Faegre Baker Daniels partner Mark Voigtmann authored the following article for the Control System Integrators Association in June 2015.
There are several parts of a contract that quickly draw the eyes of integrators (or should) — price, limitation of liability and warranties — to name a few. However, when it comes to a “waiver of subrogation” clause, let’s just admit it: it’s pretty darn boring. Maybe it’s because the concept is difficult to understand. Or perhaps it’s because it takes looking at legalities in more than one piece of paper (contract and insurance policy) to understand what’s going on. Or, most likely, maybe it’s because “waiver of subrogation” is something that most integrators blindly shoot over to their insurance agent for handling.
Good luck with that. Let me suggest that a somewhat more hands-on approach might be in order.
- What is a “waiver of subrogation”? It’s your agreement to give up (i.e. “waive”) the right of your own insurance carrier to seek legal compensation from a person or company that caused a loss.
- When are such “waivers” used? Mostly with property insurance, but sometimes with other coverages as well (like worker’s compensation). For instance, in the property insurance context, one party typically provides builder’s risk insurance (the type of property insurance that covers stuff under construction). If a loss is suffered as a result of an accident, the builder’s risk insurance pays, but the waiver would prevent the builder’s risk carrier from suing the person or company that caused the loss. The idea is to reduce litigation.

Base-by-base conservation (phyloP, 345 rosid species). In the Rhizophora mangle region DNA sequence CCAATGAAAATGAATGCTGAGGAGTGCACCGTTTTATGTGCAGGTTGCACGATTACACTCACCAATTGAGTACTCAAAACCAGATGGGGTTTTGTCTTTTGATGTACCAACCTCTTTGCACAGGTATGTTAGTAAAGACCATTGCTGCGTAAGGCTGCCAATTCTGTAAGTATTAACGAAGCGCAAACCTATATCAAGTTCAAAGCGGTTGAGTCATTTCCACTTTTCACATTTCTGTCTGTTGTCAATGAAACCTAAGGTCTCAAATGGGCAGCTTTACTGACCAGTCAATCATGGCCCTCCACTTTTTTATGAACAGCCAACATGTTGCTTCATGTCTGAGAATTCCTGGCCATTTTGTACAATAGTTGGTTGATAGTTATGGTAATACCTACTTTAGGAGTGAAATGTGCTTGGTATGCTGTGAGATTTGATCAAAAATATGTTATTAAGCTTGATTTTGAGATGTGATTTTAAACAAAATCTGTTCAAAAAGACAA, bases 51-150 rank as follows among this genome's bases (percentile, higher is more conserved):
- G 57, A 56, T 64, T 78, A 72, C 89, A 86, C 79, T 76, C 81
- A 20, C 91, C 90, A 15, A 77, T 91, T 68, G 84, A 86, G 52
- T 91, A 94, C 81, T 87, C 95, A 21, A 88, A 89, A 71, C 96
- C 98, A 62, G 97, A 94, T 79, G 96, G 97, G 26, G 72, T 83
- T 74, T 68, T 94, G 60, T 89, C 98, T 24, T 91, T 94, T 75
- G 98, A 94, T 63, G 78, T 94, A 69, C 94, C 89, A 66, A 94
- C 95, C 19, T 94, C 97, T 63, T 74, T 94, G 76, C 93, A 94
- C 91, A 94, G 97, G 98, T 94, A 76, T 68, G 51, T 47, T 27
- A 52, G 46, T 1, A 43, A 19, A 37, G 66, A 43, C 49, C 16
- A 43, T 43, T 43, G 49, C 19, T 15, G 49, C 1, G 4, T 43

- What can go wrong? Here’s a few: did you need to get consent from your insurance company before giving the waiver? If you did — and did not get it — you might have lost your coverage entirely. Or the waiver might be defined in a way that is unclear or unhelpful: for instance, does it apply only to the work or does it also include damage to existing or adjacent property? Are subs included? What about post-completion losses? And worst of all: does the waiver apply even when the insurance company has denied coverage?
There is also (of course) a much more down-to-earth impact to these clauses: rates. Constraining the right of your insurer to pursue an ultimate wrongdoer means the insurer is biting off additional risk. Did you think that this risk transfer is a freebie? Not so much . . . .